Roy Bing Chan, “The Edge of Knowing: Dreams, History, and Realism in Modern Chinese Literature” (U. Washington Press, 2017)
Roy Bing Chan‘s new book explores twentieth-century Chinese literature that emphasizes sleeping and dreaming as a way to reckon with the trauma of modernity, from the early May Fourth period through the end of the Cultural Revolution in the… Read More
Timothy Cheek, “The Intellectual in Modern Chinese History” (Cambridge UP, 2015)
In the preface to his new book, Timothy Cheek calls out a widespread tendency to focus on dissidents when engaging with Chinese intellectuals. (This is a problem insofar as we use these intellectuals as a mirror for our own concerns,… Read More
Marcia Yonemoto, “The Problem of Women in Early Modern Japan” (U of California Press, 2016)
Were women a problem in early modern Japan? If they were, what was the nature of the problem they posed? For whom, and why? Marcia Yonemoto‘s new book explores these questions in a compelling study that brings together the… Read More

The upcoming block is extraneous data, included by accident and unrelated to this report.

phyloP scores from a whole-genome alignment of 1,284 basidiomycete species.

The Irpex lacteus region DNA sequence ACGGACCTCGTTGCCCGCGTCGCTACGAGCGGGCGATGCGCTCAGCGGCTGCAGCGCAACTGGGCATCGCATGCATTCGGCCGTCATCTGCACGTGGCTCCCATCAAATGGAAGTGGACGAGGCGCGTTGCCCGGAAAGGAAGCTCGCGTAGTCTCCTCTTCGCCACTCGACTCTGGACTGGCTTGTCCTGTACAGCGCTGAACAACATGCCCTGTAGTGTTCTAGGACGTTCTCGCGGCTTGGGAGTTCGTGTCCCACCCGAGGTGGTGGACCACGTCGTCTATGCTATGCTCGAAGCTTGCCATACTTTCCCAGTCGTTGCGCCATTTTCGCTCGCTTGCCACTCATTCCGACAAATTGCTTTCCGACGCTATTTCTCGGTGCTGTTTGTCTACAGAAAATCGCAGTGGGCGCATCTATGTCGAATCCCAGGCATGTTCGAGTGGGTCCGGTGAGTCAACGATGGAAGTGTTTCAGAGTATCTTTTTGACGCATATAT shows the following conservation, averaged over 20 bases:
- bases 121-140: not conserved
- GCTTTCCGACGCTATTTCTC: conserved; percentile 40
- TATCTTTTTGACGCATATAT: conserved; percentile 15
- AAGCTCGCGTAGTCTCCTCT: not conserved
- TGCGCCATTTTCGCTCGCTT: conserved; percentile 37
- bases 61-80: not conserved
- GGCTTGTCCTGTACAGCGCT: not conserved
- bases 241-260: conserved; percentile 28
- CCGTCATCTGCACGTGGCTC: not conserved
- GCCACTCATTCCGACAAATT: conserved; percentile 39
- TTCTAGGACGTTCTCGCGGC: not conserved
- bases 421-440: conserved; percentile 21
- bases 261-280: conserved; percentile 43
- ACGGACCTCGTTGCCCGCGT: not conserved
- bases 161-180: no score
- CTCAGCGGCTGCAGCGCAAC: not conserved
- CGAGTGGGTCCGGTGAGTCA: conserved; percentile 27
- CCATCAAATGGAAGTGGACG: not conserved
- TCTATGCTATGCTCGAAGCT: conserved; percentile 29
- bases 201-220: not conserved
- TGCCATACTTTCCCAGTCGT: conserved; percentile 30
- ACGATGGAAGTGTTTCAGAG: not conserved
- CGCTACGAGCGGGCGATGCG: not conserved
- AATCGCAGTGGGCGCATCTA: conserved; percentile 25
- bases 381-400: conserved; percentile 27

Carrie J. Preston, “Learning to Kneel: Noh, Modernism, and Journeys in Teaching” (Columbia UP, 2016)
Carrie J. Preston‘s new book tells the story of the global circulation of noh-inspired performances, paying careful attention to the ways these performances inspired twentieth-century drama, poetry, modern dance, film, and popular entertainment. Inspired by noh’s practice of retelling… Read More
Li Zhi, “A Book To Burn And A Book To Keep (Hidden): Selected Writings” (Columbia UP, 2016)
Rivi Handler-Spitz, Pauline C. Lee, and Haun Saussy have created a wonderful resource for readers, researchers, students, and teachers alike. A Book To Burn And A Book To Keep (Hidden): Selected Writings (Columbia University Press, 2016) collects and translates a… Read More
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